[147] Glaring from beneath his brows spoke to him swift-footed Achilles: "Ah me, clothed in shamelessness, thinking of profit, how shall any man of the Achaeans obey your words with a ready heart either to go on a journey or to fight against men with force? It was not on account of the Trojan spearmen that I came here to fight, since they have done no wrong to me. Never have they driven off my cattle or my horses, nor ever in deep-soiled Phthia, nurse of men, did they lay waste the harvest, for many things lie between us—shadowy mountains and sounding sea. But you, shameless one, we followed, so that you might rejoice, seeking to win recompense for Menelaus and for yourself, dog-face, from the Trojans. This you disregard, and take no heed of. And now you threaten that you will yourself take my prize away from me, for which I toiled so much, which the sons of the Achaeans gave to me. Never have I prize like yours, whenever the Achaeans sack a well-inhabited citadel of the Trojans. The brunt of furious battle do my hands undertake, but if ever an apportionment comes, your prize is far greater, while small but dear is the reward I take to my ships, when I have worn myself out in the fighting. Now I will go back to Phthia, since it is far better to return home with my beaked ships, nor do I intend while I am here dishonoured to pile up riches and wealth for you."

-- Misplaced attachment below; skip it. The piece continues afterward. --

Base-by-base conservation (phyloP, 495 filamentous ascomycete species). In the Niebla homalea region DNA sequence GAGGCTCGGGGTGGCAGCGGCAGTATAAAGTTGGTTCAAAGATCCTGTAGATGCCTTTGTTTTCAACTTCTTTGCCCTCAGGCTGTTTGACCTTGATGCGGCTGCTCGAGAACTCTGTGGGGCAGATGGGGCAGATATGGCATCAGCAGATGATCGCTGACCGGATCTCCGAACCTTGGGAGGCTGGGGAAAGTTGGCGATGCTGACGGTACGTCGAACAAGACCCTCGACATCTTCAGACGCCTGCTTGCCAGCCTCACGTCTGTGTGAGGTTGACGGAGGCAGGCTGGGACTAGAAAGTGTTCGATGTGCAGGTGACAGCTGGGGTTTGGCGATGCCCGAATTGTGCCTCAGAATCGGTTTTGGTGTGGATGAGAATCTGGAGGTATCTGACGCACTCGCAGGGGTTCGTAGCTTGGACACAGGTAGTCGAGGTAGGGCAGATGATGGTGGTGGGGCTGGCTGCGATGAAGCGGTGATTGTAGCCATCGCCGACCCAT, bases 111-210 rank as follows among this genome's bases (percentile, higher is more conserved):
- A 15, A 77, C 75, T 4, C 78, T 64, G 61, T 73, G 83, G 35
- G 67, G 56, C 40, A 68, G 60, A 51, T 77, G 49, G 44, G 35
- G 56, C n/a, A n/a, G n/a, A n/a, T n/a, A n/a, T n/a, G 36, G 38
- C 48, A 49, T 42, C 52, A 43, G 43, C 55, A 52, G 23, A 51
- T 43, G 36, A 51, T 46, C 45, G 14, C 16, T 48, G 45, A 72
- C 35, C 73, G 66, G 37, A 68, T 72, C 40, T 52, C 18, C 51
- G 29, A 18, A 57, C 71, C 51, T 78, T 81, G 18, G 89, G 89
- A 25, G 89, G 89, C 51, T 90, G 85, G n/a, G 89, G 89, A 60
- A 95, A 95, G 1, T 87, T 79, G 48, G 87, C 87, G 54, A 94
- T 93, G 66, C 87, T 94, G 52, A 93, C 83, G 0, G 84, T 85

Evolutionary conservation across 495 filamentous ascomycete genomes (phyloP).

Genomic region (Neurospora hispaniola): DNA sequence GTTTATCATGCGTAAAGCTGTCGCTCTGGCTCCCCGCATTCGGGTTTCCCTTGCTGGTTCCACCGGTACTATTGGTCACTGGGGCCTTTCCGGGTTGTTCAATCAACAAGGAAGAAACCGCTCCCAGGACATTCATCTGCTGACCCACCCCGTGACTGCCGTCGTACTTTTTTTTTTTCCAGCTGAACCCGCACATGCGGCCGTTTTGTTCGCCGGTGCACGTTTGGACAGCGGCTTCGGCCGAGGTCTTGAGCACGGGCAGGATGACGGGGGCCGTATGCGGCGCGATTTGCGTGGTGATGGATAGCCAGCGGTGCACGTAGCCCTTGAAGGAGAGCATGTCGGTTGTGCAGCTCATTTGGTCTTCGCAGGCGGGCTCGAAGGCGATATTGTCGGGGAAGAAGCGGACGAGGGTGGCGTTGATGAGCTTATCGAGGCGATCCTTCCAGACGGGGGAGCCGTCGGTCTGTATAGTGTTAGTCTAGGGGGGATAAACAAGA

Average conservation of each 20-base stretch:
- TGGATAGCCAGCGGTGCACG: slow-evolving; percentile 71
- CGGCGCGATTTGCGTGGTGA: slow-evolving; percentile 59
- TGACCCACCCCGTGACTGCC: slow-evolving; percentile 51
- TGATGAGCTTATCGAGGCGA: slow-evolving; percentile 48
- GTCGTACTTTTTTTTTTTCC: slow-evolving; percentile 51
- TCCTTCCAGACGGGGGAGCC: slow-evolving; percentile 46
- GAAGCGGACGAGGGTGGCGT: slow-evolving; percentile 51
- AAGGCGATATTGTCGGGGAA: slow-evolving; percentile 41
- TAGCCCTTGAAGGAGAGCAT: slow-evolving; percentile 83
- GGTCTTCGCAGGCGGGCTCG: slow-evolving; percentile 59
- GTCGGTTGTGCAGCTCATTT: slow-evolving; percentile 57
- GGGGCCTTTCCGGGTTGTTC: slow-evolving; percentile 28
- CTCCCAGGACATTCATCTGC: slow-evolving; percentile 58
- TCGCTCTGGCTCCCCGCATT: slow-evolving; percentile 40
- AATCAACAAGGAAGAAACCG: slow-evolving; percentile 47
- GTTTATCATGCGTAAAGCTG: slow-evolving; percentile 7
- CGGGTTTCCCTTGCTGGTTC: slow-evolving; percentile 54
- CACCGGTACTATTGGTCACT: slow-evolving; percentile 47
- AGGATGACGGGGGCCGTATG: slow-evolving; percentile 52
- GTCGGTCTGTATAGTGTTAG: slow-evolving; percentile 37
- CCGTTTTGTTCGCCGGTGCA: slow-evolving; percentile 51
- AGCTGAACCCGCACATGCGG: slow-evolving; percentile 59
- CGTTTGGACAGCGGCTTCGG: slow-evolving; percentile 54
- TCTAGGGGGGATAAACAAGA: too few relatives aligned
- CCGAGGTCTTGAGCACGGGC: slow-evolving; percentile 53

[172] Then the king of men, Agamemnon, answered him: "Flee then, if your heart urges you; I do not beg you to remain for my sake. With me are others who will honour me, and above all Zeus, the lord of counsel.  Most hateful to me are you of all the kings that Zeus nurtures, for always strife is dear to you, and wars and battles. If you are very strong, it was a god, I think, who gave you this gift. Go home with your ships and your companions and lord it over the Myrmidons; for you I care not, nor take heed of your wrath. But I will threaten you thus: as Phoebus Apollo takes from me the daughter of Chryses, her with my ship and my companions I will send back, but I will myself come to your tent and take the fair-cheeked Briseis, your prize, so that you will understand how much mightier I am than you, and another may shrink from declaring himself my equal and likening himself to me to my face."

[187] So he spoke. Grief came upon the son of Peleus, and within his shaggy breast his heart was divided, whether he should draw his sharp sword from beside his thigh, and break up the assembly, and slay the son of Atreus, or stay his anger and curb his spirit. While he pondered this in mind and heart, and was drawing from its sheath his great sword, Athene came from heaven. The white-armed goddess Hera had sent her forth,  for in her heart she loved and cared for both men alike. She stood behind him, and seized the son of Peleus by his fair hair, appearing to him alone. No one of the others saw her. Achilles was seized with wonder, and turned around, and immediately recognized Pallas Athene. Terribly her eyes shone.Then he addressed her with winged words, and said: "Why now, daughter of aegis-bearing Zeus, have you come? Is it so that you might see the arrogance of Agamemnon, son of Atreus? One thing I will tell you, and I think this will be brought to pass: through his own excessive pride shall he presently lose his life."